Brussels, Belgium - Obama wants it. So do Hollande, Cameron and Merkel.
Supporters of plans for a free-trade agreement between the United States and the European Union say it could inject an additional $200 billion a year into economies on both sides of the Atlantic.
That could strengthen the world's largest economic partnership, boost global growth and set the standard for international trade agreements, providing a strong incentive for China and other emerging economies to fall in line.
"This has been out there as the Holy Grail of trade deals for decades, but no one has been willing to really go for it - until now," says John Clancy, the European Commission's trade spokesman.
"What's changed?" he said in an interview. "Basically the stars have aligned."
"Europe and the United States need to firm up the recovery and this is one way of doing it that doesn't cost a cent of taxpayers' money. It's stimulus without having to put your hand into the government till."
Talks to form the world's biggest free trade zone are expected to begin within the first half of this year with the goal of wrapping up a deal within two years.
Despite bold words from US and European leaders when the news was announced last week, however, the reality may be far less splendid. Such deals depend less on grand visions and more on haggling over the minutiae of product standards, veterinary safety or hidden subsidies.
Those apparently minor issues may appear arcane set against the headline-grabbing potential benefits, but once in the hands of entrenched lobby groups, they can be inflated into vital national interests. To prevent them derailing a deal, both sides will require skilled negotiations and a hither-to-unseen level of compromise that, according to one German study, would raise living standards by 5 percent in the United States and 6 percent in Europe over the next two decades.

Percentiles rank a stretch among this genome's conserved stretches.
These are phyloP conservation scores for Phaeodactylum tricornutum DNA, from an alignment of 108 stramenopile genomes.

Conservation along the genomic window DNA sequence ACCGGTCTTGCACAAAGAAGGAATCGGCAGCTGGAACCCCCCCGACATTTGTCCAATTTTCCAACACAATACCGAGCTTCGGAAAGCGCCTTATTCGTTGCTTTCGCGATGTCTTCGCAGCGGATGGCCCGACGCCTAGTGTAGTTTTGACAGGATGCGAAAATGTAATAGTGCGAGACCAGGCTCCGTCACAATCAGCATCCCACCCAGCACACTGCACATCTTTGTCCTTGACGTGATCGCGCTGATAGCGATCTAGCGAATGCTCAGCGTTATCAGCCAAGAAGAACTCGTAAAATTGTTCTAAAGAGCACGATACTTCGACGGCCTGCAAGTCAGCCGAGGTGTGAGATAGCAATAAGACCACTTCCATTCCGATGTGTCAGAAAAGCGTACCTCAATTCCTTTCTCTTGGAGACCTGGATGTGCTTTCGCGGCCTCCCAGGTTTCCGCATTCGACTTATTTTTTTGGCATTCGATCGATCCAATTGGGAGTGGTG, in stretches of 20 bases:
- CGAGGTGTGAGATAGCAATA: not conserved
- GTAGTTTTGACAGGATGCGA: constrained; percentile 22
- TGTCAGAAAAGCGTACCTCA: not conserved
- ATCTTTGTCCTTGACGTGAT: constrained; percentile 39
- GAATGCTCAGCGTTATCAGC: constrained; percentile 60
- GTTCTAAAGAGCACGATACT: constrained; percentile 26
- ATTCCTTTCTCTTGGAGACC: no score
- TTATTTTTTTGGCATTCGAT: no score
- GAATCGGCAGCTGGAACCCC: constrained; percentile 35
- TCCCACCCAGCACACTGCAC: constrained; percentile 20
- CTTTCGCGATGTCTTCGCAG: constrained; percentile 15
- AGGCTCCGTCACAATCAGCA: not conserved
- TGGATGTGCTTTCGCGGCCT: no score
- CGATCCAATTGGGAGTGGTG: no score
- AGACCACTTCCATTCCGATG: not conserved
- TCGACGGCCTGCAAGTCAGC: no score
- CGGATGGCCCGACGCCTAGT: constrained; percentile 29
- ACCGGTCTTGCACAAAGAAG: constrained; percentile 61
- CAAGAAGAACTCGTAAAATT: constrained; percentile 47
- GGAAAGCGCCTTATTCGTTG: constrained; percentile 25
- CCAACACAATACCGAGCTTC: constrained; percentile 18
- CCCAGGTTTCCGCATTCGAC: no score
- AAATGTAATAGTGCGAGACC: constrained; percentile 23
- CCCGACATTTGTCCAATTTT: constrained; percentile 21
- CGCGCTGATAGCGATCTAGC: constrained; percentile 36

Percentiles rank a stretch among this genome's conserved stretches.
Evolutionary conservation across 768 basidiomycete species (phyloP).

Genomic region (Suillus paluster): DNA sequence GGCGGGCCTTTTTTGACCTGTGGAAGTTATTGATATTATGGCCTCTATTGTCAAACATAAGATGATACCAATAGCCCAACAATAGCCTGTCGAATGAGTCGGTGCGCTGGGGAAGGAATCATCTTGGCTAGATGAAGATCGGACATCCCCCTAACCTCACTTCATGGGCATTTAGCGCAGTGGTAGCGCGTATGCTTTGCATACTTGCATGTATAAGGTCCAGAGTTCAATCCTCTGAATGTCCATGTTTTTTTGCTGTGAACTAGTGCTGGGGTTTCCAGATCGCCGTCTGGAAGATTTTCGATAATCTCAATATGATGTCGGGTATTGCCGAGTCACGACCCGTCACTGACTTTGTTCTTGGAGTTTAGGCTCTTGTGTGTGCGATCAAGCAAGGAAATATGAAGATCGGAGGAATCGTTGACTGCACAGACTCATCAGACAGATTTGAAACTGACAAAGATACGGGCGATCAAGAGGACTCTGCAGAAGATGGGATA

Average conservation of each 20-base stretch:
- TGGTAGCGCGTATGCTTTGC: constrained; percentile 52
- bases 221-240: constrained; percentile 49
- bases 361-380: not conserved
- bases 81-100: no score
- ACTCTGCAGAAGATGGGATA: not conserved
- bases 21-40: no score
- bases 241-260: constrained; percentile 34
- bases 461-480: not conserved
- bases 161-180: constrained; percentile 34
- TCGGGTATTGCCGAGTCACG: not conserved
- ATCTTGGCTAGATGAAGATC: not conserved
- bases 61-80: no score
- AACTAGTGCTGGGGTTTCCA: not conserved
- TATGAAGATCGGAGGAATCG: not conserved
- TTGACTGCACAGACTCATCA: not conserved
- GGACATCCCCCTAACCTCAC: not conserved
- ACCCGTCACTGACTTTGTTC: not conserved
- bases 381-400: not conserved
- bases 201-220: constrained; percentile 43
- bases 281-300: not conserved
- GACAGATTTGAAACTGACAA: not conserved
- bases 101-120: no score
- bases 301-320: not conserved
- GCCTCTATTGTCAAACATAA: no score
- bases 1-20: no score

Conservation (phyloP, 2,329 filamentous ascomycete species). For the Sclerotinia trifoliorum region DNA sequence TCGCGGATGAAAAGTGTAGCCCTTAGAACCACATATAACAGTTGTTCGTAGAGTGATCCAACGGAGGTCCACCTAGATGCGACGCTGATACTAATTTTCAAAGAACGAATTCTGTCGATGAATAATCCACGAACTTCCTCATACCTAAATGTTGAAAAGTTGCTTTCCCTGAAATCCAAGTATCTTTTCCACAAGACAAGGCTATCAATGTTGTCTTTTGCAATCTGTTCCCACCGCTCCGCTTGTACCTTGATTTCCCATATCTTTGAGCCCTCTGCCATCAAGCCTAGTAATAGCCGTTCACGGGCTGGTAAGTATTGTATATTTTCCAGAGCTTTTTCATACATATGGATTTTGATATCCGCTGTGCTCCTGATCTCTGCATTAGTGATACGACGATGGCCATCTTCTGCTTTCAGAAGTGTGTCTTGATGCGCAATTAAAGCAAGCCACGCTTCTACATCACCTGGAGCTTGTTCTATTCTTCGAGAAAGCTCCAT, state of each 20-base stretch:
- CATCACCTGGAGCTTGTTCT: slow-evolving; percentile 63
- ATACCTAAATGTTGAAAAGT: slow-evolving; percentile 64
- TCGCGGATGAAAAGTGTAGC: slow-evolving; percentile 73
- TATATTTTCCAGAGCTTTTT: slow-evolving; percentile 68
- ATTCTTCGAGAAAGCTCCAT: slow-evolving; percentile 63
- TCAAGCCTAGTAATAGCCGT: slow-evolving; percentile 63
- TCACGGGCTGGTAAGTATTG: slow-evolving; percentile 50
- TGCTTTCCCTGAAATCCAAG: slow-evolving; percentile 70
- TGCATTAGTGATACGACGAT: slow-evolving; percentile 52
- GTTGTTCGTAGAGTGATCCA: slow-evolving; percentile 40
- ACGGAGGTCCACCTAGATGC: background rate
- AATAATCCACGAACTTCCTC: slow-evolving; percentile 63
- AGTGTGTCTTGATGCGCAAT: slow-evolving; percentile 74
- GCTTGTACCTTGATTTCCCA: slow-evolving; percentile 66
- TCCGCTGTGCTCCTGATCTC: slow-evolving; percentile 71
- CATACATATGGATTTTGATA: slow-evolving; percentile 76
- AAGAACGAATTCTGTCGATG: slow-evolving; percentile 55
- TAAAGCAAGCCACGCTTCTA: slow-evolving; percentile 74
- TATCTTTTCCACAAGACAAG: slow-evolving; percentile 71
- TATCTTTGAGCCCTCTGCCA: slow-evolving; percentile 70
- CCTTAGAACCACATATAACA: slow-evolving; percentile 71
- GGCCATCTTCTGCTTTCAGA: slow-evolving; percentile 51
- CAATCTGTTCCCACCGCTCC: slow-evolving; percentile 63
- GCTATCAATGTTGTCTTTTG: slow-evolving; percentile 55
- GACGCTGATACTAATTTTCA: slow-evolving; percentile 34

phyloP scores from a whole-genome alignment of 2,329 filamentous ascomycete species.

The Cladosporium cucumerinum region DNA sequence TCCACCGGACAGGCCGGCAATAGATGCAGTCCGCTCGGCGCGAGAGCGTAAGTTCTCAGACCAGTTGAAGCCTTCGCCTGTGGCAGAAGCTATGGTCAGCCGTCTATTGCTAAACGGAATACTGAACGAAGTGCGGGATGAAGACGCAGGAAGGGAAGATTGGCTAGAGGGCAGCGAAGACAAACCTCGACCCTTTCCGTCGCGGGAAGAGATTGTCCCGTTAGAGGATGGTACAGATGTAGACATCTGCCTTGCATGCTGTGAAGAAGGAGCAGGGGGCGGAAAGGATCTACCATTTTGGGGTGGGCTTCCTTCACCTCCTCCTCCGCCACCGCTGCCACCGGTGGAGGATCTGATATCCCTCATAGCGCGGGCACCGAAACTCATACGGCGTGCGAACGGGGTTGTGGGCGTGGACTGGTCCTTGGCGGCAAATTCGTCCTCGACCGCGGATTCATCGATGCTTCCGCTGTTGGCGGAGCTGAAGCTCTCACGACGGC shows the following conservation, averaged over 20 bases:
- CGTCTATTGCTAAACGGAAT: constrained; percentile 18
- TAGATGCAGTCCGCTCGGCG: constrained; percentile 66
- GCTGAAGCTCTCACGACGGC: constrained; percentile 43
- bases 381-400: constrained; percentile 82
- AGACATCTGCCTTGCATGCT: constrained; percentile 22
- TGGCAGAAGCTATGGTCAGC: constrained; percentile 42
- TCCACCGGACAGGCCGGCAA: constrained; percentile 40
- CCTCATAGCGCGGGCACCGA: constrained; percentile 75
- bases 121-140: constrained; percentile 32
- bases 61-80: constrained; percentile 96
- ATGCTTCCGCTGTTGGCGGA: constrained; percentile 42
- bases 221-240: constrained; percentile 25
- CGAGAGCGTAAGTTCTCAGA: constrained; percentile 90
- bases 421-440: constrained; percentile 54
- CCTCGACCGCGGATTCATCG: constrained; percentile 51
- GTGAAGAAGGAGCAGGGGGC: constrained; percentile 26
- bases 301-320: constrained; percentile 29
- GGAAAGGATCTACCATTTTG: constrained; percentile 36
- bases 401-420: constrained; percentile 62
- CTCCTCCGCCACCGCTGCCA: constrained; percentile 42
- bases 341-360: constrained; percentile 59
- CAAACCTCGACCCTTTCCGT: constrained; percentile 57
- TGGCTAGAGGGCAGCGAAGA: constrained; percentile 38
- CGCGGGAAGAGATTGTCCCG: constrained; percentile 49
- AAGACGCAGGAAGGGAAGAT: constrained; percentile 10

Agriculture is a traditional stumbling bloc for trans-Atlantic trade. European officials say recent reforms to the EU's $80 billion farm support program should make it easier for the Americans to swallow, but there are plenty of other problems - from European distrust of health standards in the US food industry to American wariness of Europe's cherished protection of traditional food labeling.
Will Wisconsin dairy farmers accept that only cheese produced in five provinces of northern Italy can carry the name parmesan? Will the French agree to tuck into hormone-infused American beef with a side of genetically modified fries?
The EU's first free-trade agreement in 1999 - governing $19 billion worth of annual trade with South Africa - was almost scuppered by a dispute over port wine and sherry, until the South Africans backed down and agreed that only tipples from Portugal and Spain could carry those labels. Napa Valley port producers may face a fight.
There are plenty of other sensitive areas, from US qualms about foreign airlines operating in domestic airspace to European demands for "cultural exceptions" to protect movie, TV and music industries.